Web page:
Monday, January 31, 2011

Sobering Numbers

The National Highway Traffic Safety Administration's Traffic Safety Facts 2009 divides traffic fatalities into three categories: occupants, motorcyclists, and non-occupants. For 2009 in the USA, 24,747 occupants were killed and over 2 million injured. For motorcyclists the number is 4,462 killed and 90,000 injured.

While the numbers show cars and motorcycles being much more of a danger to themselves and each other, there were also 4,872 non-occupants killed and 116,000 injured.

Cyclists made up 630 of the dead and 51,000 of the injured.

I don't know what to say about these numbers. Certainly 30,000 families morning their dead seems a high cost. I did find that around 60% of the cycling incidents involve riding at night without lights. So just that one simple change greatly decreases your chance of being a number in a future report.

Friday, January 28, 2011

Blinking versus steady lights

Lights on your bicycle perform two functions.

  1. Making it easier for people to see you
  2. Making it easier for you to see where you are going
Most people seem to use LED lights on flash for being seen. LED lights work well on flash. Some other technologies really shorten the bulb life when you run them on flash. LEDs do not have this problem and actually use less power while in flash mode. To help cars and others notice me on my commute I use a Planet Bike 1 Blaze Watt in flash mode on the front of my bike and a rear facing Planet Bike Superflash on my seat post. But I have read that a flashing light makes it hard to judge how close you are, so I also run a steady red light on the back of my rack, a Trek Flare 7. Along with various reflective clothing and reflective sidewall tires, this makes me stand out pretty well.

My route often requires enough light for me to see where I am going. I am using a MagicShine 900. It is not as bright as a car headlight but it is close. A charge lasts about 3 hours. At this time of year I need it about 2 hours a day, so I charge it every night. When the days are longer I can get by several days or even all week.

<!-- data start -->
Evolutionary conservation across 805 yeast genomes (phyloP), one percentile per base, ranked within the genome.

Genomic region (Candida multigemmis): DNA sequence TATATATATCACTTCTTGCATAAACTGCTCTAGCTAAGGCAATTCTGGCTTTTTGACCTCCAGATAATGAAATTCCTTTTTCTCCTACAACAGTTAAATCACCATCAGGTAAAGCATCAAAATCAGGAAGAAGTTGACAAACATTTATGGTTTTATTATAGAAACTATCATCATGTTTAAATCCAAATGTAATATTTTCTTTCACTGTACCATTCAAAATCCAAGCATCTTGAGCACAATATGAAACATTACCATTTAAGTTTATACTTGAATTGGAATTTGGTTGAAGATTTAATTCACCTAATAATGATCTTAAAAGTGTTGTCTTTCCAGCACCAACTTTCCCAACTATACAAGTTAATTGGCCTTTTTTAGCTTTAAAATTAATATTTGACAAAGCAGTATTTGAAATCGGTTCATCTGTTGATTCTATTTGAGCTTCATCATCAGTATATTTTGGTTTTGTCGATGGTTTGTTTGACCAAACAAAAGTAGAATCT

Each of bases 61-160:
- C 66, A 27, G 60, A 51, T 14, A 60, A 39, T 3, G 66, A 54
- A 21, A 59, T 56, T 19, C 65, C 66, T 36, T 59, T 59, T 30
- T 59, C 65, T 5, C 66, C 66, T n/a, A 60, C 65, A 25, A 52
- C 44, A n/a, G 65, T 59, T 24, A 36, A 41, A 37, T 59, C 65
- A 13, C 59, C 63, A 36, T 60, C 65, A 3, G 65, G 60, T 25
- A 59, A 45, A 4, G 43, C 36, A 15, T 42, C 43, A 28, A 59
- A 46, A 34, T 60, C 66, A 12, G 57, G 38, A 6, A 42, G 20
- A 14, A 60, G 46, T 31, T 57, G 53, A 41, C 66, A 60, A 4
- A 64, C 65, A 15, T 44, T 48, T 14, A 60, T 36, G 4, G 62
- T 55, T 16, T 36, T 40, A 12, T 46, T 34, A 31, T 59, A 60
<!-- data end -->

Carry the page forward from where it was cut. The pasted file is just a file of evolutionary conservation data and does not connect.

Speaking of batteries, I use rechargeable AA or AAA as appropriate in the Planet Bike lights. The Trek light puts out good light with rechargeable  AAAs but the electronics don't work right. So I am having to use alkalines in it. Still they last for months, so that is not too bad.

So I have two lights on the front and two on the back. That also gives me redundancy, so that if I have a battery issue, I at least have something to finish the ride.

What are your favorite lights and how do you use them?

Thursday, January 27, 2011

Tweaking Your Commuting Route

I think one of the most important part of having a good bicycle commute is having a good route. I am always learning things and sometimes try some alternatives to see if there is a better way. For a long time in the middle part of my commute I thought I had a good route. I was on Park Street and turned on Ryan Rd. When I crossed Walnut Street, a fairly busy street, I continued on Tanglewood Drive, made a short way on Cornwall Road and turned on Ellynn Drive to continue my commute. This was not a bad stretch. While I was on Ryan there was usually a car or two that came by one direction or the other. Crossing Walnut was a mixed bag. I crossed just a 100 feet from a light, so you sometimes had to wait but then it was mostly clear.All this was before Google maps added the bicycle layer, but you might notice in the picture to the right that while on Park I was on a bike route. This is a Cary bike route named Park Central. It is a signed route but really I always thought they just wanted to wander around and make a loop in the central part of Cary. But I ignored the bike route sign and kept going on Park past the turn for the Park Central bike route and traveled down Ryan instead.

Then I decided to give it a try one day. So I checked Google and saw where I would end up if I followed the Park Central bike route until passed Ellynn which is also signed as a bike route, but an unnamed route in this case. This is now my regular route. I discovered that the people who designated particular streets as bike routes may have known what they were doing. I probably encountered 2 or 3 cars a week on this route instead of daily on Ryan. This change has allowed me to rack up many mornings with zero cars in the same lane as me on a 12.5 mile commute. Crossing Walnut much farther from any lights turns out to be easier. I often only need a rolling stop and then I can move on across Walnut.

But it is good to have alternatives. I still take Ryan sometimes because it goes right by a shopping center that has the Cary Performance Bicycle shop. It makes an easy way to pick up some brake pads or other small parts. Once I even picked up a repair stand I had ordered. I strapped it to my rack and let it stick out behind me.

Wednesday, January 26, 2011

Getting Ready

Rolling out regularly on an early morning commute requires preparation, at least for me. I pack my panniers the night before at least mostly. Both panniers are waterproof and that allows me a lot of flexibility. The panniers are Novara brand from REI that I picked up a while back on closeout. They no longer offer them. They are similar to these Ortlieb panniers.